Pakistan’s annual vehicle production, based on PAMA data, peaked at around 217,392 units in 2018 but has never gone beyond. That number since then has only seen a decline.
In 2019, with a 25% reduction in sales, the annual sales shrunk to 162,689 units. Then came the pandemic with just 104,387 units sold in 2020 rendering a further 38% decline in sales. In 2021, sales recovered to 198,921 units but were still 9% less than the figure from 2018. The numbers from 2022 and thus far in 2023 have been nothing but disappointing.
The restrictions on CKD imports, massive delays in deliveries, declining currency value, steeply rising car prices, stringent auto financing, and reduced purchase power of the masses have all contributed towards a massive decline in new car sales which have reduced by 53% compared to the previous year.
Despite having a population of almost 220 million and ranking as the sixth most populous nation in the world, Pakistan’s annual vehicle production of hardly around 0.2 million units makes it stand in 31st place in the world for the production of cars, with hardly any export. In order to provide a point of comparison, Thailand, which has a population of 69 million, or nearly three times that of Pakistan, produces 2 million vehicles annually, exports a respectable 1 million, and is the 11th-largest producer of vehicles worldwide.
Not so long ago, Pakistan was planning to enhance its annual automobile production to about 1 million units over the next 5 years. The government claimed that this was possible because a variety of automobile manufacturers, particularly Chinese companies, were interested in investing in the country’s auto industry.
However, the auto industry has not been able to scale as the domestic market is too small due to demand being squeezed through protectionist policies. Assemblers deliberately operate well below their production capacity to efficiently maintain a demand-supply gap that in turn favors them in many ways including earning premium/own money.
The protected domestic auto industry is always looking for incentives, will lobby the government to eliminate any kind of competition, even if it comes from decades-old used cars, and will continue to rely on imports just to assemble those imported parts locally. The players at one time claim to have achieved up to 70% localization only to remain 100% vulnerable to forex fluctuations. Interestingly, on the other hand, assemblers frequently argue that because there aren’t enough volumes for new models, the industry lacks sufficient localization.
But the assemblers themselves are never really interested in introducing cars that are volume sellers. In a market without any govt regulations, it’s much easier & less of a hassle for automakers to sell a handful of expensive products and provide their limited after-sales support rather than selling budget cars in volumes, which requires them to maintain a large number of spare part inventory and operate a bigger after-sales network.
Because larger & expensive cars ensure thicker profit margins, no automaker introduces volume sellers (small sedans or fuel-efficient hatchbacks) despite a high demand in the market. Plus in an oligopolist market, there is no level playing field either, as the small car domain is left for Pak Suzuki while the larger car segment is enjoyed by Honda & Toyota. Newcomers too, are happy with introducing expensive crossovers & SUVs in the toughest of economic times and are least interested in achieving volumes, because of which the total industry output remains less than 250,000 units annually.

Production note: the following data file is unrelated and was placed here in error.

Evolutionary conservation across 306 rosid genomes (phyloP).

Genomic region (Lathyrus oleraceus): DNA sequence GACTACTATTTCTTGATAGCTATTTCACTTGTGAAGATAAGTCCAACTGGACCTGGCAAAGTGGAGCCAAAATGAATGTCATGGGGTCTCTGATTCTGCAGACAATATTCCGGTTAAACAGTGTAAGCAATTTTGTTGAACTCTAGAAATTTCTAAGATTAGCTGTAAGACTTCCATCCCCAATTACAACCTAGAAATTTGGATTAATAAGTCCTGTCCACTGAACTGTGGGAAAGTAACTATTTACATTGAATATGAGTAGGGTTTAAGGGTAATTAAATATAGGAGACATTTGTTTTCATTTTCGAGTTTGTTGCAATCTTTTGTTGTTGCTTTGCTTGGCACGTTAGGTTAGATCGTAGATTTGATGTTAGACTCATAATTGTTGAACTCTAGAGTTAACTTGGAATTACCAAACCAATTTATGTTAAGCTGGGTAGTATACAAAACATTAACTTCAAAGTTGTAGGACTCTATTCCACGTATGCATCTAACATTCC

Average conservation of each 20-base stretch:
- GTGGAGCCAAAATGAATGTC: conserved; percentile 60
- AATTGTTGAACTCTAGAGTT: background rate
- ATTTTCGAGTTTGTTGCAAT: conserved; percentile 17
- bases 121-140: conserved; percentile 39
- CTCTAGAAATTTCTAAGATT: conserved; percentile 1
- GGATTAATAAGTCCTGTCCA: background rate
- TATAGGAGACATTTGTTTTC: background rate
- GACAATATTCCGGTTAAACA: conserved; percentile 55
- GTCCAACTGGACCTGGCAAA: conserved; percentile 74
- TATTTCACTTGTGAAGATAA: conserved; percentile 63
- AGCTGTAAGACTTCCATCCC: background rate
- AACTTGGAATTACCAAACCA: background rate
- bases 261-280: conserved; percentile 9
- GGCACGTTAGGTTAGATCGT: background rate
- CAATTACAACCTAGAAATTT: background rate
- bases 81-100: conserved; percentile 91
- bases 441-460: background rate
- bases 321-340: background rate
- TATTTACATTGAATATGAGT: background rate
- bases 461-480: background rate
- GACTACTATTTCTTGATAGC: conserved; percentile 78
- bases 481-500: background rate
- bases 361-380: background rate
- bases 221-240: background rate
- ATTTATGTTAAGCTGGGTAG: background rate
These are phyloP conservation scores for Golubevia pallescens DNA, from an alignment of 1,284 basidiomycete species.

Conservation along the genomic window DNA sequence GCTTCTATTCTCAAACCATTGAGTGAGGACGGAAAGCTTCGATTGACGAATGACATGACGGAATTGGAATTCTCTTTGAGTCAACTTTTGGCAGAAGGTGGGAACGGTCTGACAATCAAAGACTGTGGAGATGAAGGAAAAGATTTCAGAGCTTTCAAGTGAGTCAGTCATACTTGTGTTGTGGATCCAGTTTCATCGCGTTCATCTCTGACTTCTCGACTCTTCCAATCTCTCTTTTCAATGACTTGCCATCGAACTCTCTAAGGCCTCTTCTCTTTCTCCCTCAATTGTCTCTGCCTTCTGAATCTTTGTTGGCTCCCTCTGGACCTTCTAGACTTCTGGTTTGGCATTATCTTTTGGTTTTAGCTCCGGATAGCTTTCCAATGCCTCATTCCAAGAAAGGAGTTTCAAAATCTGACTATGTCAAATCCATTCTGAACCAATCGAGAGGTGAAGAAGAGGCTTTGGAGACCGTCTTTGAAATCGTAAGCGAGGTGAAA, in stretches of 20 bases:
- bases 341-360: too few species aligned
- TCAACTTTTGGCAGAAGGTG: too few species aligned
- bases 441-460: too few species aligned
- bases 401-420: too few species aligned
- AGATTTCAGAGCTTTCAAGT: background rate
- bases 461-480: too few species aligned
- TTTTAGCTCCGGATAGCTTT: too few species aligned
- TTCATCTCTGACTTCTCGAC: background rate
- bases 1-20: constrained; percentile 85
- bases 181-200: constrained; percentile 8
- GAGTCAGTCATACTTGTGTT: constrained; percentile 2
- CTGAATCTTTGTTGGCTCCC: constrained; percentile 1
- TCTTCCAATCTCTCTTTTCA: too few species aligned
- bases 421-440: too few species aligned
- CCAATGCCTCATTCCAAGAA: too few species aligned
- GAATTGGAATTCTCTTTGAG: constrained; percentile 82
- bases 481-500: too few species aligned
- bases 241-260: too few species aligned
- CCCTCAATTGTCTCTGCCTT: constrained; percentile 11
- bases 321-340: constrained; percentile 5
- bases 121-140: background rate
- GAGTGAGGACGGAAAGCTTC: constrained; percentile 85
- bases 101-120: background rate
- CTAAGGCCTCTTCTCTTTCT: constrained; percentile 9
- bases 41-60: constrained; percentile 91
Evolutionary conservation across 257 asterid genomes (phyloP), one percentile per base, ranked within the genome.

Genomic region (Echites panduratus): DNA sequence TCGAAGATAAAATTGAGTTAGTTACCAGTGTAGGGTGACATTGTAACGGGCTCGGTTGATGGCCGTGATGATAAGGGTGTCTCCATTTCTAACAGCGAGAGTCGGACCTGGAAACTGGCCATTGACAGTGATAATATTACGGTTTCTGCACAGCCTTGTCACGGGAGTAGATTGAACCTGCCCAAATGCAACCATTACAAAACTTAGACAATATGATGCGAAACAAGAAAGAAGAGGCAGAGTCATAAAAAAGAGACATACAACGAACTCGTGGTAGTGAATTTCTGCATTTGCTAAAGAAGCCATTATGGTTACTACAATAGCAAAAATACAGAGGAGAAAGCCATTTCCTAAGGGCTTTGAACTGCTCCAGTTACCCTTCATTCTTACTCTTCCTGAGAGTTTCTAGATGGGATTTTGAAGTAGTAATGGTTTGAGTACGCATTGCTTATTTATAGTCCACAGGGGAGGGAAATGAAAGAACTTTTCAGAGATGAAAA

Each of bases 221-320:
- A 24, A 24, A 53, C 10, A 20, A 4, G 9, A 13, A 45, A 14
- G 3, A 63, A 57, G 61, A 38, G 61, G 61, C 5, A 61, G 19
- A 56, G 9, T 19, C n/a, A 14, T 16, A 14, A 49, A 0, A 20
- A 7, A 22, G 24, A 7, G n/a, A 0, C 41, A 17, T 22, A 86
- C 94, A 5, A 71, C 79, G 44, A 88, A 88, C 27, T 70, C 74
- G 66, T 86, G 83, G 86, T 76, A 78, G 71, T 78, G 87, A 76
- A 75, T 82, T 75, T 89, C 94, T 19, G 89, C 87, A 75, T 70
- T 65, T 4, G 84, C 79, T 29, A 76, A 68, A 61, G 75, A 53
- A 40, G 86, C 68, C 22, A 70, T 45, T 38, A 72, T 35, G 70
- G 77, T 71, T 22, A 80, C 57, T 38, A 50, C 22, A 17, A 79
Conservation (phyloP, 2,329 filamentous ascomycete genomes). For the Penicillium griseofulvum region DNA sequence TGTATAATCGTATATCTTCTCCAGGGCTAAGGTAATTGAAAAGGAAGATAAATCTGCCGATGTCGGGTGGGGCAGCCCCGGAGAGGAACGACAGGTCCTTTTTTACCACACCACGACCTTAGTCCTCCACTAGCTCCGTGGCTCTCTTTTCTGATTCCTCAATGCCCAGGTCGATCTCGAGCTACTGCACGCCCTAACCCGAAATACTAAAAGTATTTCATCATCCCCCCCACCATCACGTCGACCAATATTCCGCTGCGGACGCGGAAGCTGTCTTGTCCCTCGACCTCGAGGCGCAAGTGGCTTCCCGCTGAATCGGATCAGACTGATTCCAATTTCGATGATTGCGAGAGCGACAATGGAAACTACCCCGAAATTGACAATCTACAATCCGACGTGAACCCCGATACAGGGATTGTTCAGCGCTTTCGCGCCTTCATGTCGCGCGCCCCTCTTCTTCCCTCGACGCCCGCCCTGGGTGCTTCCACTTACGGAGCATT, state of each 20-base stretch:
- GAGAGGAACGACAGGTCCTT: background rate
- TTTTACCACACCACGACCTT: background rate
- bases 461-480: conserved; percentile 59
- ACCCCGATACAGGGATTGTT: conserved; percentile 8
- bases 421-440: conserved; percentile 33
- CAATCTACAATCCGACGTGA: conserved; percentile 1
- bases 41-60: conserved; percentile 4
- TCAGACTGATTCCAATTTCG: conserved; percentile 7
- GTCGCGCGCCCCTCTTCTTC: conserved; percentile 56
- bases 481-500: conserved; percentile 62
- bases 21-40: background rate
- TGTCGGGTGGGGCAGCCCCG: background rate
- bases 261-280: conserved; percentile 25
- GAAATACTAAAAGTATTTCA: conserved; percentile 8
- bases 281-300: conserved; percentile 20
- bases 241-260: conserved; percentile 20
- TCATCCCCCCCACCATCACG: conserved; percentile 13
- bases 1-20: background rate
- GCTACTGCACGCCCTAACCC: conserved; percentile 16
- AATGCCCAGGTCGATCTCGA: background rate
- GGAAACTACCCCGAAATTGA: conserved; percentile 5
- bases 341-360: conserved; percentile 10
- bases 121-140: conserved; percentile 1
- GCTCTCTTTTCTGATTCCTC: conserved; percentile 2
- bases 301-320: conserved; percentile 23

Furthermore, the auto policy fails to govern the minimum required standards (in terms of safety, fuel efficiency, or emissions) for any vehicle to be introduced in our country. This results in the majority of what has been introduced in Pakistan in recent years being globally obsolete models, so businesses are gifted with a golden opportunity to mint money from the tools & jigs that were discarded from the rest of the world.
Selling a handful of expensive crossovers definitely helps automakers achieve greater profit margins, but the auto industry as a whole remains stagnant & volumes never grow. In order to increase the output of our market, the government needs to incentivize smaller & fuel-efficient vehicles so that Pakistan may finally be able to breach its stagnant sales volumes, which are yet to even reach the 500,000 units per year mark.
We need to completely rethink our policies, and decision-makers need to reset their thinking about what the auto industry has accomplished over the past three decades of protection. Will our auto industry continue to be reliant on imports, continue to spend billions of dollars on importing parts, and continue to whine about the negligible amount of used car imports?
To help boost the GDP of the nation, we require an industry that can export automobiles in good volume, if not fully assembled ones, at least automotive parts. If Pakistan can make fighter jets in collaboration with overseas partners and can sell them to other countries, why not cars? Are automobiles really that challenging to build in comparison to advanced fighter jets? We don’t think so.
A computer animation professional with over 23 years of industry experience having served in leading organizations, TV channels & production facilities in Pakistan. An avid car enthusiast and petrolhead with an affection to deliver quality content to help shape opinions. Formerly written for PakWheels as well as major publications including Dawn. Founder of CarSpiritPK.com